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Timing Vs Tempo ???

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Timing Vs Tempo ???

Postby DigitalMusicProduction » Tue Apr 20, 2021 4:35 pm

Hi

Concerning timing vs tempo, is the quantization feature in Logic only for tracks recorded with a metronome? Example, if i we're to record the piano in free form, and found throughout the course of recording there were parts and phrases out of time, could quantization render those parts and phrases correct?

Because up until now I've had to manually apply tempo nodes using "Global Track Automation" the job gets done, but time is a great factor.
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Re: Timing Vs Tempo ???

Postby desmond » Tue Apr 20, 2021 4:44 pm

Yes. Quantization moves played event towards the tempo grid.

If you're recorded freeform, then you've completely ignored the tempo grid (ie, haven't played to a click-track/metronome), so the grid is meaningless, and so is any automatic quantisation.

There are a few ways to get Logic to analyse your free form recording and generate a tempo-mapped grid from it, so that you *could* quantize, but this is a procedure with varying degrees of success and varying methods - in short, it can be complicated depending on many factors, and is not the sort of thing that is easily expressed into a three click recipe for perfect immediate results via a forum post - and you probably shouldn't be quantizing a classical piece to a grid anyway.

So if you've played a part for a classical piece, and the timing is bad, then your choices are to fix the notes, or play multiple performances and comp together the best performance from the best parts of each take. Your best path will be dependent on how good your playing skills are, and how bad the timing is - if it's anything more than a few notes that are a little out, it's easy enough to fix. But if you are trying to shape a lumpy, unfeeling performance into a musically-intentioned feel by moving individual notes around in the edit pages, that way madness lies, imo. It's almost impossible to create a beautiful, classical, free-flowing performance in the edit page when you don't have one to start with.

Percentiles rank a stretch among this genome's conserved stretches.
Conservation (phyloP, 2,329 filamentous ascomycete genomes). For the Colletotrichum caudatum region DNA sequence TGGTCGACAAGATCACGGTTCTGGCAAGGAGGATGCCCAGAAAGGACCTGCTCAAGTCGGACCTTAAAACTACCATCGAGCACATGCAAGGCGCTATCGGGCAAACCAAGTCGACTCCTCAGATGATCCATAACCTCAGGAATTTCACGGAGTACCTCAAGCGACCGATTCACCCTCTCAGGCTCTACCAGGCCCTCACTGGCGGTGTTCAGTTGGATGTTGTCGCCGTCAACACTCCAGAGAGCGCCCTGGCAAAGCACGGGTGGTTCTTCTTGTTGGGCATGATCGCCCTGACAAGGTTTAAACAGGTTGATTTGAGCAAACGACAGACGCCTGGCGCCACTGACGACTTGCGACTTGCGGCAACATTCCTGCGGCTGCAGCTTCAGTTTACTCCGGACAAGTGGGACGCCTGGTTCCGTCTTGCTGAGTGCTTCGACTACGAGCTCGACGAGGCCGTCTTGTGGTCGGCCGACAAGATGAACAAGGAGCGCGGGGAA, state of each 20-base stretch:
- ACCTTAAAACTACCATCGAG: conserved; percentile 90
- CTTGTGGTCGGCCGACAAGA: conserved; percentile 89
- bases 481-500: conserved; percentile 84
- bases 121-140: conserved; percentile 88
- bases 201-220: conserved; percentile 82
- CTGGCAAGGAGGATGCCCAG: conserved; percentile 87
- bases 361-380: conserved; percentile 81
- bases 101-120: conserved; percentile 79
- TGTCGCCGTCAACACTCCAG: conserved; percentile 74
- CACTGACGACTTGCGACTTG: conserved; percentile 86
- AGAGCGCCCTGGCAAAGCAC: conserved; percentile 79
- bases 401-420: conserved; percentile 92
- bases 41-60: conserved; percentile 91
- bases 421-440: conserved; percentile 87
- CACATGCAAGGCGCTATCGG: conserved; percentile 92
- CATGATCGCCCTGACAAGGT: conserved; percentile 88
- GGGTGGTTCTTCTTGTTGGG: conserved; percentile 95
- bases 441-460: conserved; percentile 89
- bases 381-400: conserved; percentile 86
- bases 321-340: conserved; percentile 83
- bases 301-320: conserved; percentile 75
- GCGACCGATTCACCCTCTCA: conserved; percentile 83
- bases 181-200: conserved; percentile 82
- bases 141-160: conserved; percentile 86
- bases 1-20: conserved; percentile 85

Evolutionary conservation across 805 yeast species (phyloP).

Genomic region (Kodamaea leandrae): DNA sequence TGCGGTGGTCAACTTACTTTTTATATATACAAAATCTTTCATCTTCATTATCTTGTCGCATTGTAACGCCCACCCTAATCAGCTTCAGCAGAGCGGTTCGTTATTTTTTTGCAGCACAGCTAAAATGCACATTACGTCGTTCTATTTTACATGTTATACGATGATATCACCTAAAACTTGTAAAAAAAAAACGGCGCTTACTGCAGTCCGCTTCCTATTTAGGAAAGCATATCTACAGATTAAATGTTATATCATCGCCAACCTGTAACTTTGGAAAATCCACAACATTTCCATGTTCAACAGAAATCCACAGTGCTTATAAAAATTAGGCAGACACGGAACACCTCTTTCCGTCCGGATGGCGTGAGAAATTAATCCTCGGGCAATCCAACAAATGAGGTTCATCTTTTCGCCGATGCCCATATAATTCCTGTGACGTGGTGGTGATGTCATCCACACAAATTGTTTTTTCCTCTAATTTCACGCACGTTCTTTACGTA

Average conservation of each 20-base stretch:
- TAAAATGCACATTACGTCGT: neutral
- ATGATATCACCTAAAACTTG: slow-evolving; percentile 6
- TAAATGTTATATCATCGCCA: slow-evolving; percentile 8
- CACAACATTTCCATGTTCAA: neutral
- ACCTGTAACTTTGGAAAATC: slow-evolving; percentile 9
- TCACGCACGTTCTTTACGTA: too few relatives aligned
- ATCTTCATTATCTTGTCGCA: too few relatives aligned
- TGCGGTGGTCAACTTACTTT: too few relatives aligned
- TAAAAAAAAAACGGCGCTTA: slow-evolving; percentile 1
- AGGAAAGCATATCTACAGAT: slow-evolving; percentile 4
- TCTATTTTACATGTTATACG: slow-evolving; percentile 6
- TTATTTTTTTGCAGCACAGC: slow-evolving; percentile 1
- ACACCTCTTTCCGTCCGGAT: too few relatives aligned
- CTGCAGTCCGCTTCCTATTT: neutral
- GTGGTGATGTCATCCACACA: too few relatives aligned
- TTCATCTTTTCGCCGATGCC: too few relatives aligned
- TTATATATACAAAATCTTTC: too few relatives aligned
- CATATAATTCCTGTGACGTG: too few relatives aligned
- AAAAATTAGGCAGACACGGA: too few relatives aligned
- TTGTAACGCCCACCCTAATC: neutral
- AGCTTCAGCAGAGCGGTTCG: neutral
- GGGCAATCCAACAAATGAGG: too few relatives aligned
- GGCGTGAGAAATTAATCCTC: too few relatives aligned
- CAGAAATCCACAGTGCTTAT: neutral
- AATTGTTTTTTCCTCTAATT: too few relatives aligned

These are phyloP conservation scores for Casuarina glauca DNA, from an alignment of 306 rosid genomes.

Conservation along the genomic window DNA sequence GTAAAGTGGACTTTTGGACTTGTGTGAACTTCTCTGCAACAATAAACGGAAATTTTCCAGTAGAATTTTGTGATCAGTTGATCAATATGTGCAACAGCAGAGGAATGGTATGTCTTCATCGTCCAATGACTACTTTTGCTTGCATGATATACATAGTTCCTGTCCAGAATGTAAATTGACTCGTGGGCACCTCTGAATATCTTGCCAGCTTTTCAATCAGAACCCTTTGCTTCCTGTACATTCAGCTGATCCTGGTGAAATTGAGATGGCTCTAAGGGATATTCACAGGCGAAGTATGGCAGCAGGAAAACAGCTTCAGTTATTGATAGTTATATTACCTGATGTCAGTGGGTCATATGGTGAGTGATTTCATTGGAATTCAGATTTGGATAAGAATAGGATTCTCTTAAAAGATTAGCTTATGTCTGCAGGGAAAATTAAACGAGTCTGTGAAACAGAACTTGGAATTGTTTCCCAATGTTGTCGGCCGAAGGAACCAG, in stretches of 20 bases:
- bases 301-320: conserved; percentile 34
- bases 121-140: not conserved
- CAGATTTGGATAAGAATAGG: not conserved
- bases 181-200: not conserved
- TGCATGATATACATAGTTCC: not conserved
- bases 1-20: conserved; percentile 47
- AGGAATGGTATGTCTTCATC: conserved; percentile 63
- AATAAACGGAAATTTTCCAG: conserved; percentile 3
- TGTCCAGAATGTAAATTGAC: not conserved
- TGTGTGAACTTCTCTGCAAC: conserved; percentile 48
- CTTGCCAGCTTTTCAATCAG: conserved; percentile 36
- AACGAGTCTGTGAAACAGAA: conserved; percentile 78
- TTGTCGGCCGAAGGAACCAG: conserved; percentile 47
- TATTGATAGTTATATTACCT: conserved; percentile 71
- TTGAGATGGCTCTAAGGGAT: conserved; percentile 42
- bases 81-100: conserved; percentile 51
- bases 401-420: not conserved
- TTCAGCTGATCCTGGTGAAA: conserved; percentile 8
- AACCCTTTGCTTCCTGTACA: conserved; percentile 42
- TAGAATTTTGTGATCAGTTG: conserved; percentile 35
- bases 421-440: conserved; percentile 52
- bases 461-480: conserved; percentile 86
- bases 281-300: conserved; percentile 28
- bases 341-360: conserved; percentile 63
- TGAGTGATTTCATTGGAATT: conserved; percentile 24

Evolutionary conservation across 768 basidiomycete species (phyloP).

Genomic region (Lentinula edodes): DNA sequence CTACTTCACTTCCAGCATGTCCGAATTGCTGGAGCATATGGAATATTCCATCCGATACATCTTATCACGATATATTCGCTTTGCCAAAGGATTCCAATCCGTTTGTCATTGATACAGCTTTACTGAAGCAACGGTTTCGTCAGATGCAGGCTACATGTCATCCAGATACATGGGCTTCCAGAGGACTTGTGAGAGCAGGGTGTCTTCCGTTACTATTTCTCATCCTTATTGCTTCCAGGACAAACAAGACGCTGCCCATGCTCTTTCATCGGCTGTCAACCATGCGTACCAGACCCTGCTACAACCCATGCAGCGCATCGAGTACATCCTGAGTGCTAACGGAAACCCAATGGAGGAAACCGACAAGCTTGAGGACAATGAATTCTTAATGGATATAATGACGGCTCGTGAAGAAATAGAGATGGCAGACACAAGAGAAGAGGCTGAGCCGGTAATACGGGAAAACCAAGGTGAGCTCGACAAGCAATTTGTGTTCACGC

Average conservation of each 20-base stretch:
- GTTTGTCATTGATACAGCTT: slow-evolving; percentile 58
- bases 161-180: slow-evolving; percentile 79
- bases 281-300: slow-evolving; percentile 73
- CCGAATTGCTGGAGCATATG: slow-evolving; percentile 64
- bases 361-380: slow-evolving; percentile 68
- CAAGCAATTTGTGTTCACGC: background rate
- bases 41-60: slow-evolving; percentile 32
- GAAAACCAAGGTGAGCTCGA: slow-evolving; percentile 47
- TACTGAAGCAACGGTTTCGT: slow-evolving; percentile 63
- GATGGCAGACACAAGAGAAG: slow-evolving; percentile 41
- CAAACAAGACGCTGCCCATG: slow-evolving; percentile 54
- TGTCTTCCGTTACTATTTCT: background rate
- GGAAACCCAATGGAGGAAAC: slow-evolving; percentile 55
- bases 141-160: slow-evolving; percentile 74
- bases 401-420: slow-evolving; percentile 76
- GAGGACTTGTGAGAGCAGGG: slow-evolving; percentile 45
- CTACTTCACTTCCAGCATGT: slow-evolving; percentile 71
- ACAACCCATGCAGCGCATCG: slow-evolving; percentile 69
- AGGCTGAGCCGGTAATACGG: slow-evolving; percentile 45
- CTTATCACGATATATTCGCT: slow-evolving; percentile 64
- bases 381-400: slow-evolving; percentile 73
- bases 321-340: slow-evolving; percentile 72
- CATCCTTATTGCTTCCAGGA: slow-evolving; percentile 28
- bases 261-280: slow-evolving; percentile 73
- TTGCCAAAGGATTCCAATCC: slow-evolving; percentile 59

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Re: Timing Vs Tempo ???

Postby RichardT » Tue Apr 20, 2021 7:53 pm

Sadly it’s a manual process if you are not recording to a grid. Creating detailed tempo maps for a free-form performance is just too hard to do right in my experience and probably won’t help you that much anyway in getting a natural feel.

If I have to do this In Cubase, I do it in the key editor with a lane open showing note velocities. The unevenness of the notes is much easier to spot and fix using the velocities rather than using the key editor itself.

Here’s a screenshot if the key editor showing a velocity lane
https://steinberg.help/cubase_pro/v11/en/cubase_nuendo/topics/midi_editors/midi_editors_key_editor_r.html

I hope that helps.
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Re: Timing Vs Tempo ???

Postby DigitalMusicProduction » Wed Apr 21, 2021 10:43 am

RichardT wrote:Sadly it’s a manual process if you are not recording to a grid. Creating detailed tempo maps for a free-form performance is just too hard to do right in my experience

I agree entirely.. however i have found the process in compensating for notes and phrases out of time has been to use the "Cycle Region" and "Play Head" as a kind of tool for measuring and ruling the distance of notes that we're correctly in time to those that we're not, and to copy and paste phrases that we're correct in time in replace to those that we're not. This process is very time consuming, but the result is near perfect and very pleasing.
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Re: Timing Vs Tempo ???

Postby Hugh Robjohns » Wed Apr 21, 2021 5:51 pm

Would it not be quicker and more rewarding just to rehearse / practice more / better to capture an acceptable performance in the first place?
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Re: Timing Vs Tempo ???

Postby CS70 » Wed Apr 21, 2021 6:24 pm

If it's of any help, in my recent foray in recording a piano part, I found it very helpful to figure out a few measures at the time and recording them progressively, every time starting a few bars before (to get a sense of the feel) and using a metronome.

I am in absolute no way a classical piano player (not even remotely a piano player at all) and this part was for a mix, not to be heard in isolation, but after a few attempts it didn't sound half bad. Small bits really make it easier.
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